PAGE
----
Musical performance is an inherently theatrical experience. Like all performance art, its paradigms evolved from the religious ritual and community meetings that were conducted publicly on the edge of towns where people gathered, at the crossroads. Part of the enjoyment we take in live renditions of our favorite music derives from the rituals surrounding these shows. The arena rock concert experience begins with memorabilia purchases before settling into seats to wallow in an immersive multimedia spectacular. Club shows generally involve holding beverages while standing amid a tightly packed crowd of like-minded spectators. We time our arrival knowing that the opening acts won’t begin playing until well after the announced starting time and if we want to hear the headlining act we’ll need to wait several hours. The musicians array themselves across the stage in a predetermined order, with the singer nearly always placed front and center and the guitarist commanding a wide swath of downstage right territory while the bassist and other instrumentalists fade somewhat into the stage left background. Intense amplification allows the sound to envelop us so that our cheers and shouting barely register with our immediate neighbors. The experience is all encompassing and communal.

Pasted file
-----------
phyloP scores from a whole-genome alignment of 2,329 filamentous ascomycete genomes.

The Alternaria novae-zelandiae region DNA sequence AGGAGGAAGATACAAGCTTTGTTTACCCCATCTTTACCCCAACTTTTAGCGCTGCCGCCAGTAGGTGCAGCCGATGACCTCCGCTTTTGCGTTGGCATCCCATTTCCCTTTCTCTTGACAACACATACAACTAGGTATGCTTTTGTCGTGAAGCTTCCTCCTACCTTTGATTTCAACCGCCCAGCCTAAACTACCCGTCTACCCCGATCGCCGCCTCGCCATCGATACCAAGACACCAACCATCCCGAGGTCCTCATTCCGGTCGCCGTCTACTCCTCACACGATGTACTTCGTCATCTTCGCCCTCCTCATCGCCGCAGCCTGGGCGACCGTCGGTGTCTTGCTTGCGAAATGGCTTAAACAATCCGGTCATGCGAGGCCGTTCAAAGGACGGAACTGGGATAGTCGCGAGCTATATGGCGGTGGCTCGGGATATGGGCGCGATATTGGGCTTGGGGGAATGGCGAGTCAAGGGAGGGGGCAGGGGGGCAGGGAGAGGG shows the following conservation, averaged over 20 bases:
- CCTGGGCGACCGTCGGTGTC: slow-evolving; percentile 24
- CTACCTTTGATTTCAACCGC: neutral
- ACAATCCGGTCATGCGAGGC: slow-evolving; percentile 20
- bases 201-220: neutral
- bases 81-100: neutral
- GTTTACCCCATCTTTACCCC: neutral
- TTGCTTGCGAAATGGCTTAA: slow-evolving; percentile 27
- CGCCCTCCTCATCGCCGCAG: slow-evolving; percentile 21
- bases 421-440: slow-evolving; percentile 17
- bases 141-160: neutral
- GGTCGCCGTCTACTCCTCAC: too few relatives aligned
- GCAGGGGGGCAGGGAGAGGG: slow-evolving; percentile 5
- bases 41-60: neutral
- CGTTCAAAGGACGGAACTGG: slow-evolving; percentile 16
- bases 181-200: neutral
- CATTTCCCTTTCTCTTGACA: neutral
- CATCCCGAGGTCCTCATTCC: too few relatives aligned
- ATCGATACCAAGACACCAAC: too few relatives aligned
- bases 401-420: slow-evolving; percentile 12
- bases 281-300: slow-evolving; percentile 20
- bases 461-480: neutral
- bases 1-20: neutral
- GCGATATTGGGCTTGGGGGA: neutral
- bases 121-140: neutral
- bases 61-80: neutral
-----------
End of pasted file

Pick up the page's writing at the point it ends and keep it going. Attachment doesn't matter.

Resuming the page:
For people who grew up going to rock concerts, the classical concert experience can be a bit difficult to figure out. The performances start on time and latecomers are not welcomed. Instead of showing appreciation by shouting and cheering vociferously as often as possible and whenever the players launch into a personal favorite, the delicacy of the music forces the audience into such complete silence that even shifting in one’s seat or slightly rustling a program can disturb people several rows away. Singing along with the performers is absolutely verboten. The instrumentalists might stop and retune in the middle of a piece, but anyone who claps in these spots risks ridicule from others. These artists dress like waiters in a fancy restaurant, a costume reflecting their status as servants to the music created by long-dead composers, who were often employed as domestics in ancient courts themselves. All of these traditions developed over hundreds of years, and, while they remain very much intact in the orchestral world, few experimental ensembles abide by most of them. Instead, if you’re interested in hearing acoustic instruments create odd sounds, you’re more likely to hear that in a bar performed by people dressed like … people.